In 1995, James Benya became involved in the Portland AIA Architecture+Energy Program and became inspired by the prospects of daylighting to further reduce building energy use. Since then, Benya Lighting Design has become increasingly involved in the daylighting of its projects, and is now serving as the primary daylighting consultant on several significant projects including the new Sloan School of Business at MIT, the new Main Library at the University of Nevada at Reno, the Aqua Caliente Cultural Museum in Palm Springs, the Kavli Institute for Astrophysics at Stanford, and the Washington School for the Deaf. We work closely with the Portland Better Bricks Daylighting Lab, the Seattle Lighting Design Lab, and top daylighting gurus like Lisa Heschong to maximize the performance of the daylighting systems being designed for buildings.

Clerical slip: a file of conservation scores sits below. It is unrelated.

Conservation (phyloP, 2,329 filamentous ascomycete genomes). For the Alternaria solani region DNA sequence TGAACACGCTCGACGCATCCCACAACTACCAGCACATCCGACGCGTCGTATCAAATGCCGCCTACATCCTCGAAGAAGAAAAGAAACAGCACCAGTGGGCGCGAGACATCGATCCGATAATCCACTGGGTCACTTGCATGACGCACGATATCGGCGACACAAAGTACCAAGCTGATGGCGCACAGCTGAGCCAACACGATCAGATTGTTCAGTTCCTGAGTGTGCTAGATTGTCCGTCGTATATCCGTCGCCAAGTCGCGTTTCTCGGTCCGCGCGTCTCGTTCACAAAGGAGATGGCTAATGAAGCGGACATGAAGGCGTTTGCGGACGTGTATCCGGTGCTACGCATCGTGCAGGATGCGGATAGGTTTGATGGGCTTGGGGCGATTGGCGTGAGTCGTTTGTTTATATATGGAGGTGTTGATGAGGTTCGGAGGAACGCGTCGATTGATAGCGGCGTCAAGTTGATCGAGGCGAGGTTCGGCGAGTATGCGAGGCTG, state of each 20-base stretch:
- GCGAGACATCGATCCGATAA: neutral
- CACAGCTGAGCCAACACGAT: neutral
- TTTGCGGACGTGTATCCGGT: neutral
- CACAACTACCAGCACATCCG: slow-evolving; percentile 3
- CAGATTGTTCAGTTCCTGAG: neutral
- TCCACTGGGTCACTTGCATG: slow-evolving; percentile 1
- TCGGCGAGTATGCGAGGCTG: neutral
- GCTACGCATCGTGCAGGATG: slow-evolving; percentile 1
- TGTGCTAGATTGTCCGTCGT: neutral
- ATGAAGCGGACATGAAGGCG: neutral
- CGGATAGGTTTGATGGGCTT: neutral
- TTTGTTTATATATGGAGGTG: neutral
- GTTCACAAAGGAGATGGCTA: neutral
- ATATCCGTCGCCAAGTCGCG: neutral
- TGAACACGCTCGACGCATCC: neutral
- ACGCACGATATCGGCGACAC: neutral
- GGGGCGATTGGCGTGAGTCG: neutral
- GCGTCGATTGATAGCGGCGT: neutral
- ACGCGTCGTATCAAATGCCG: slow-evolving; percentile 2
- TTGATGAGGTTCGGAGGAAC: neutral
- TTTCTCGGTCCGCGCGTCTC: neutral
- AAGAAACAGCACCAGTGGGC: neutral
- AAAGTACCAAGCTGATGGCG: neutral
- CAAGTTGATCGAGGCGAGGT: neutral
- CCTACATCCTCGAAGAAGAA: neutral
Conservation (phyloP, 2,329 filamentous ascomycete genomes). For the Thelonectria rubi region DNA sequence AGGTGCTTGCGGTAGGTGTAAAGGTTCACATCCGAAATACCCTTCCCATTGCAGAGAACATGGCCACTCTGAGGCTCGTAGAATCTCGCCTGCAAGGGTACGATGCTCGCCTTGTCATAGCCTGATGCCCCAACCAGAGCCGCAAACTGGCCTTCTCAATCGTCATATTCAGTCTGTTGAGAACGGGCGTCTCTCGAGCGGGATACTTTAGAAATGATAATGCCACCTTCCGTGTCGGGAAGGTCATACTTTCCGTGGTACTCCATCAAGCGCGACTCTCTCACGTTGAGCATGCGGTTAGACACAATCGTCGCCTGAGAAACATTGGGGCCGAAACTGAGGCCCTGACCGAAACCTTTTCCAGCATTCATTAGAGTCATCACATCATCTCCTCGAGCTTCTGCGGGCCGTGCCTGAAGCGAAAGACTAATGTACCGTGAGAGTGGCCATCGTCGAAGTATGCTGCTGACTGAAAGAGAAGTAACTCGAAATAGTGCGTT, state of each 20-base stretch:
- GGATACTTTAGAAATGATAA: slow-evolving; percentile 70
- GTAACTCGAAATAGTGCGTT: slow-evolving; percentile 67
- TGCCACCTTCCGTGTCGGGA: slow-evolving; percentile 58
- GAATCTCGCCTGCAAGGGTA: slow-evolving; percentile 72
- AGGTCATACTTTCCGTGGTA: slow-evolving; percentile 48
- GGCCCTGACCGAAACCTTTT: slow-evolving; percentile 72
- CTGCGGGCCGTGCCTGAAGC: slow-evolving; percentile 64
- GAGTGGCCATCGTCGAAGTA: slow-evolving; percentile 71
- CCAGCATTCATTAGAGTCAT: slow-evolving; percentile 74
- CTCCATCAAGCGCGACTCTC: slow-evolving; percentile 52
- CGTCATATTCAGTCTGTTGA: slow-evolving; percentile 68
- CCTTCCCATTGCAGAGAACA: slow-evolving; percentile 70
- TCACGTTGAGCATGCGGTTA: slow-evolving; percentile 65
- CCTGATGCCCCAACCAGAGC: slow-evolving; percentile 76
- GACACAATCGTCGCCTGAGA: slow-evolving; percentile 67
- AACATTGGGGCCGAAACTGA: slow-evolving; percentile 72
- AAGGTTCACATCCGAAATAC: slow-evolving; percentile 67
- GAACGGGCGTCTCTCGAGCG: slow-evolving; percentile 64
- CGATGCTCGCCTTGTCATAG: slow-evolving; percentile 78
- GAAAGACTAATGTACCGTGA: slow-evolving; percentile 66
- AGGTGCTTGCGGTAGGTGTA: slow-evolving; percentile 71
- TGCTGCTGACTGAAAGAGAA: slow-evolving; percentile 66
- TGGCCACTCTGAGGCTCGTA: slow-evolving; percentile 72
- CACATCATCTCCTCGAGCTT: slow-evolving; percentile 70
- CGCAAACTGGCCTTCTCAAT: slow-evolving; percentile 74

We use the latest tools to augment the architect's skills, including:
Helping develop daylighting and fenestration concepts using SkyCalc and other software to test each concept.
Helping analyze glazing systems for thermal, light transmission and light color qualities using Optic 5.
Helping study interior spaces in detail using Lumen Designer or Lumen Micro, ensuring optimum daylighting under all conditions.
Designing electric lighting and lighting controls that perfectly harvest every daylight lumen.
In November 2003, James was quoted in the Wall Street Journal about the growing interest and need for daylighting. Among his comments, he noted that a building is not daylighted unless the electric lights are off during the day.
Portland International Airport Concourse "C"
ZGF Partnership, Architects
(left) Day mode, all lights except retail and signage off (right) Night Mode
The project uses a programmed cross fade dimming system for seamless transitions.